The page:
Does that mean you are only interested in the numerical values of the tensors?
I mean, is the final goal to obtain a numpy.array(...,dtype=float)
which contains
the wanted coefficients?
Or do you need the symbolic representation?

> I generate numpy arrays stuffed with sympy functions and symbols.  The
> operations are tensor product
> (numpy.multiply.outer), permutation of indices (swapaxes),  partial and
> covariant (both vector operators that
> increase array dimensions by one) differentiation, and contraction.  I
> think I need to do the contraction last
> to make sure everything comes out correctly.  Thus in many cases I would
> be performing multiple contractions
> on the tensor resulting from all the other operations.  One question to
> ask would be considering that I am stuffing
> the arrays with symbolic objects and all the operations on the objects
> would be done using the sympy modules,
> would using numpy operations to perform the contractions really save any
> time over just doing the contraction in
> python code with a numpy array.

Not 100% sure. But for/while loops are really slow in Python and the
numpy.ndarray.__getitem__ and ndarray.__setitem__ cause also a lot of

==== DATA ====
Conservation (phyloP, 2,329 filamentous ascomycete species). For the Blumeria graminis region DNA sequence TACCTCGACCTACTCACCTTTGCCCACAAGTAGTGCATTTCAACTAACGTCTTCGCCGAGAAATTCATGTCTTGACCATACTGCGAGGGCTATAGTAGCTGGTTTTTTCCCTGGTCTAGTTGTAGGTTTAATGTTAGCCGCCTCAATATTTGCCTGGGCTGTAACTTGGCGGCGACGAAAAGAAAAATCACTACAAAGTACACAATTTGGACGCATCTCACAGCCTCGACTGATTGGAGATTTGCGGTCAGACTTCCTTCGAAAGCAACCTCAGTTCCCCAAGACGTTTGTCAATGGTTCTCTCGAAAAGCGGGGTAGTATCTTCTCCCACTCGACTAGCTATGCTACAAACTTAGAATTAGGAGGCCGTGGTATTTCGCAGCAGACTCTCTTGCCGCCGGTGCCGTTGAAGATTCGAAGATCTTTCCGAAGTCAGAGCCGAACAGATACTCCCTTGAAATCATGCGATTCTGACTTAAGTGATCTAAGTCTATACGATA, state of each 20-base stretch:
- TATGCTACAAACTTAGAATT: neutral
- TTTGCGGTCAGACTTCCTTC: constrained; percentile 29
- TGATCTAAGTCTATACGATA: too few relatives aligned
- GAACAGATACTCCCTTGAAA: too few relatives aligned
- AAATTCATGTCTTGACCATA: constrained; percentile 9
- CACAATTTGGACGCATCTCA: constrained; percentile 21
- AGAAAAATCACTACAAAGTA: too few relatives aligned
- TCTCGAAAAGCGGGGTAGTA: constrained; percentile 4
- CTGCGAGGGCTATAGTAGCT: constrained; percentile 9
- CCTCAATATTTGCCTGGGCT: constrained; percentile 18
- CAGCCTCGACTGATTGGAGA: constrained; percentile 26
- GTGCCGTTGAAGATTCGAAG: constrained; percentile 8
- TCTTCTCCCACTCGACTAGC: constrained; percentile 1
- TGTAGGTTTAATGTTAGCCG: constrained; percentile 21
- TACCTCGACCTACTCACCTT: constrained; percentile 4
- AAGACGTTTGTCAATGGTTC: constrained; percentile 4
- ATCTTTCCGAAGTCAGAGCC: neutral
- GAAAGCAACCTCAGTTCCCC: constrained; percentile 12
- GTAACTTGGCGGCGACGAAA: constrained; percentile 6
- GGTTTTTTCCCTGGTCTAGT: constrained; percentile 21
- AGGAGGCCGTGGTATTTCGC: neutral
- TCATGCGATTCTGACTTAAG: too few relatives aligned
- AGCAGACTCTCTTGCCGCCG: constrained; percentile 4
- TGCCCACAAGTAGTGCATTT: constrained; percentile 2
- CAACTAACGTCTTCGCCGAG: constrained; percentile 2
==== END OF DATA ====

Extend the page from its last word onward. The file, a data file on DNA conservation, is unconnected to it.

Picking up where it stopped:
I.e., using Python for loops on an element by element basis  is going
to take a long time if you have big tensors.

You could write a small benchmark and post the results here. I'm also
curious what the result is going to be ;).

I think it may be helpful to look at numpy.lib.stride_tricks

There is a really nice advanced tutoria by Stéfan van der Walt

E.g.  to get a view of the diagonal elements of a matrix you can do
something like:

In [44]: from numpy.lib import stride_tricks

In [45]: x = numpy.arange(4*4)

In [46]: x
Out[46]: array([ 0,  1,  2,  3,  4,  5,  6,  7,  8,  9, 10, 11, 12, 13, 14, 15])

In [47]: y = stride_tricks.as_strided(x, shape=(4,4),strides=(8*4,8))

In [48]: y
Out[48]:
array([[ 0,  1,  2,  3],
[ 4,  5,  6,  7],
[ 8,  9, 10, 11],
[12, 13, 14, 15]])

In [54]: z = stride_tricks.as_strided(x, shape=(4,),strides=(8*5,))

In [55]: z
Out[55]: array([ 0,  5, 10, 15])

In [56]: sum(z)
Out[56]: 30

As you can see, you get the diagonal elements without having to copy any memory.

Sebastian

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```